Attorney General Janet Mills is supporting a federal lawsuit in Maryland that seeks to block President Trump’s appointment of Matthew Whitaker to serve as acting U.S. attorney general.

Janet Mills says that under the law, Matthew Whitaker is not eligible to serve as acting attorney general.

Gov.-elect Mills, who will take over for outgoing Republican Gov. Paul LePage in January, is among a group of attorneys general for 14 states and the District of Columbia – all Democrats – that has filed a brief in support of the lawsuit filed by Maryland Attorney General Brian Frosh, also a Democrat.

The lawsuit is challenging the appointment of Whitaker to temporarily take over for Jeff Sessions, arguing that the president has sidestepped the U.S. Constitution and the Justice Department’s own succession plan by appointing Whitaker without a hearing before the U.S. Senate or confirmation vote.

“Because of the importance of the position, federal law for the past one hundred fifty years has specified that the deputy attorney general, who has been subject to Senate confirmation, fills the office in the event of a vacancy,” said a statement from the Maine Attorney General’s Office. “Mr. Whitaker’s appointment violates this law. This violation undermines every action Mr. Whitaker has taken as ‘acting attorney general.’ ”

Matthew Whitaker in 2014

Democrats have been calling for Whitaker to recuse himself from overseeing Special Counsel Robert Mueller’s investigation of possible Russian interference in the 2016 U.S. presidential election because of critical comments he has made about the probe and amid concerns over his views on the scope of judicial authority.

Sessions’ resignation on Nov. 7 and Whitaker’s appointment have prompted some lawmakers, including Maine Sen. Angus King, an independent, to push for passage of a law that would protect the Mueller probe. But, so far, Republican leaders in the Senate have blocked that effort. Whitaker was Sessions’ chief of staff.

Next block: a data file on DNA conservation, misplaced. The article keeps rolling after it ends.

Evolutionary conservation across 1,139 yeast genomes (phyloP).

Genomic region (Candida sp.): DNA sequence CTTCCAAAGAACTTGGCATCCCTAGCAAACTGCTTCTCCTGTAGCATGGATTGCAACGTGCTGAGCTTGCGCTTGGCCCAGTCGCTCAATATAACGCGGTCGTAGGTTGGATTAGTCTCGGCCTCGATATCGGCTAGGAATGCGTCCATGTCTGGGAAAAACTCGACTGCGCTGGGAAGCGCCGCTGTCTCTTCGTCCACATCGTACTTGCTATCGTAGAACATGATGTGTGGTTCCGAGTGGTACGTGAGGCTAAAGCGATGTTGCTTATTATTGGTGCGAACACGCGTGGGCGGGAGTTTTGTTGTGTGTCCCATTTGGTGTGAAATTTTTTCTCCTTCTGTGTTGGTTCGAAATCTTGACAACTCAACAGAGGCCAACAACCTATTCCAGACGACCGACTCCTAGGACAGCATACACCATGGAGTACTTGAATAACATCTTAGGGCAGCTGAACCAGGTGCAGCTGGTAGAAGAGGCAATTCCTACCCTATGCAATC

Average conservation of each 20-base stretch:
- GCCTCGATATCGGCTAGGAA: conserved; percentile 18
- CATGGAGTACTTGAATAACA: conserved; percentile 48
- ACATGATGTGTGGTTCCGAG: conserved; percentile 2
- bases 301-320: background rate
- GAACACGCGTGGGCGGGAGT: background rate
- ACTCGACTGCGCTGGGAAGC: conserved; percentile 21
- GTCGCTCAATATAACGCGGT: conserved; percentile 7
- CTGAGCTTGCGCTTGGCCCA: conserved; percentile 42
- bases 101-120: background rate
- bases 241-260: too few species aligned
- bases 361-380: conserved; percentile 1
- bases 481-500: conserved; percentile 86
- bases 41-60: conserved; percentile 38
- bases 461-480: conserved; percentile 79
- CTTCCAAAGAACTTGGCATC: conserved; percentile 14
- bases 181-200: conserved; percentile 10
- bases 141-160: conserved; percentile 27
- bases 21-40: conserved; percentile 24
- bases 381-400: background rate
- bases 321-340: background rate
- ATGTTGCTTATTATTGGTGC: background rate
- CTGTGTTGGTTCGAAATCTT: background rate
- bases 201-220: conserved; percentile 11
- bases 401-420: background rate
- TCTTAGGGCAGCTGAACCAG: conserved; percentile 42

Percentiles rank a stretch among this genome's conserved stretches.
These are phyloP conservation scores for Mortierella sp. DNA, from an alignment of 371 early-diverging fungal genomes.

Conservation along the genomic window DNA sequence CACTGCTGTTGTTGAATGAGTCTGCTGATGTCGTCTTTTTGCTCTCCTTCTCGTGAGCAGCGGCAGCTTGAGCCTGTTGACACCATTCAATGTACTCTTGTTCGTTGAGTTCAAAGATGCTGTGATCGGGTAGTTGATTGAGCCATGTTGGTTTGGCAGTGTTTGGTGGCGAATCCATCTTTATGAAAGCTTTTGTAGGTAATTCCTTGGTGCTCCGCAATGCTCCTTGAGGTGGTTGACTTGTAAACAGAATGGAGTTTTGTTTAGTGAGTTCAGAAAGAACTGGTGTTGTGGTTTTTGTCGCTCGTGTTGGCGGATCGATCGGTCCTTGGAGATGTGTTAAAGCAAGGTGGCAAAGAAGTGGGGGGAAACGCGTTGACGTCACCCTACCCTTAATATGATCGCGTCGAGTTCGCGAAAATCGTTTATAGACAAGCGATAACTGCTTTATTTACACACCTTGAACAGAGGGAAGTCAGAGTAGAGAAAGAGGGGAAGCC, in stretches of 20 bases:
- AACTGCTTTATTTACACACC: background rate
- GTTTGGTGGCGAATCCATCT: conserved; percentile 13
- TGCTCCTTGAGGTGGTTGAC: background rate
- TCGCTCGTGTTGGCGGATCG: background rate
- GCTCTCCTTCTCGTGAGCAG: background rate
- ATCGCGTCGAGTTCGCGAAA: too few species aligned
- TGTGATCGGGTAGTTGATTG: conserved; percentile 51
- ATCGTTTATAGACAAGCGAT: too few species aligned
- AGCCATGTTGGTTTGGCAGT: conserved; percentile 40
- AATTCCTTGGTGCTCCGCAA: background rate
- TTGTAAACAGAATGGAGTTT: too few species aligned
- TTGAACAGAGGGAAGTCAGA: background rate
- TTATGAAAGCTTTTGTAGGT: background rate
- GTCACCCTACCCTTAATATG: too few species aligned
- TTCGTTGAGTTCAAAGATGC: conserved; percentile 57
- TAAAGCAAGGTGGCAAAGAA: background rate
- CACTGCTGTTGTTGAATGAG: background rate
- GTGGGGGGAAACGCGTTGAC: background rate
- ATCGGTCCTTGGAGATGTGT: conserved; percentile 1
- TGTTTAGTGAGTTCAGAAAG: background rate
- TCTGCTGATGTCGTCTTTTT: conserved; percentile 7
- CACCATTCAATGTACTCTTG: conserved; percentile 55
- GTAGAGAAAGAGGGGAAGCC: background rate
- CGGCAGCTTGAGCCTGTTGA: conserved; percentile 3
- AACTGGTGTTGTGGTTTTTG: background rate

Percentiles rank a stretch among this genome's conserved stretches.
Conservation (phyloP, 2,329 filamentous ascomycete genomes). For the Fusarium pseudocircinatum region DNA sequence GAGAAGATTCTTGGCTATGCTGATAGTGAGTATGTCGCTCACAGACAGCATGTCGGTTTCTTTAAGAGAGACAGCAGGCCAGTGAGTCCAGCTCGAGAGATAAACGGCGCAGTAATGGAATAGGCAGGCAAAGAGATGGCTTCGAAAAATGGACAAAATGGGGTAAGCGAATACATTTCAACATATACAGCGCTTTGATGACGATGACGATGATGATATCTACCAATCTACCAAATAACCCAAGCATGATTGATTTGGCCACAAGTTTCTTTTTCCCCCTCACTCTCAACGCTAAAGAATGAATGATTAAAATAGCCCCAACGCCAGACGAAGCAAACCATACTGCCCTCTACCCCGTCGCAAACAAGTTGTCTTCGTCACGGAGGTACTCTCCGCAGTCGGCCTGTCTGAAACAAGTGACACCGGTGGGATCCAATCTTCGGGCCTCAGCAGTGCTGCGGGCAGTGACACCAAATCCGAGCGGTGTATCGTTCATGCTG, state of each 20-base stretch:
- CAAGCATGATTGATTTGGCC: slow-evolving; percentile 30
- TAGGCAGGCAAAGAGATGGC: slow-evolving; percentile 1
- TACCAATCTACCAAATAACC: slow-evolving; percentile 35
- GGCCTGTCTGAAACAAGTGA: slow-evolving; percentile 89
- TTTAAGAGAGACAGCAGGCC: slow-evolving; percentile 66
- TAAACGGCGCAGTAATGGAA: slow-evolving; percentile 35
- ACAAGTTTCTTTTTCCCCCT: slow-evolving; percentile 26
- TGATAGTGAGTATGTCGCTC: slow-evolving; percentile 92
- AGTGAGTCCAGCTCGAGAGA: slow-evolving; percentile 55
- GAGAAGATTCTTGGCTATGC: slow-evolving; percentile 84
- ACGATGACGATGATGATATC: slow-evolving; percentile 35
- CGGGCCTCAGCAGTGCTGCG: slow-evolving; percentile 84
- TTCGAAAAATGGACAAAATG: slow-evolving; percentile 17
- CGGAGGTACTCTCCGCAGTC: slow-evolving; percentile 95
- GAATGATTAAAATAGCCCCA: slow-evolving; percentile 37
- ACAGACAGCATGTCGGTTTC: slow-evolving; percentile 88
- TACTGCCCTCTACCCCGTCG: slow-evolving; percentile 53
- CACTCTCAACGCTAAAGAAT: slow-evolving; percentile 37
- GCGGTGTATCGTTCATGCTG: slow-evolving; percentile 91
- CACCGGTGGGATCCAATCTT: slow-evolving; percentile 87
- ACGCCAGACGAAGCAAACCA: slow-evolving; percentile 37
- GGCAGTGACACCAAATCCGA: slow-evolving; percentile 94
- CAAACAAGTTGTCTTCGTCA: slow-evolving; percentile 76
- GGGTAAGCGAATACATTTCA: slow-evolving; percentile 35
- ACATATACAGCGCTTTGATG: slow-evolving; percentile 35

In their filing, lawyers in Frosh’s office argue that the job should have gone to Deputy Attorney General Rod Rosenstein instead of Whitaker.

They cite a statute governing the line of succession at the Justice Department that says when the attorney general position is vacant, the deputy attorney general may exercise “all the duties of that office.” If neither is available, according to that statute, then the associate attorney general is supposed to be elevated.

Beyond that, the lawyers say, the Constitution requires the duties of the attorney general to be carried out only by someone confirmed by the Senate.

In addition to Mills, the attorneys general from Connecticut, Delaware, Hawaii, Illinois, Massachusetts, New Mexico, New York, North Carolina, Oregon, Pennsylvania, Rhode Island, Virginia, Washington state and the District of Columbia have signed onto the brief, which was filed Monday in Maryland.

Three U.S. senators, all Democrats, have also filed a lawsuit arguing that Whitaker’s appointment is unconstitutional.

Scott Thistle can be contacted at 791-6330 or at:

[email protected]

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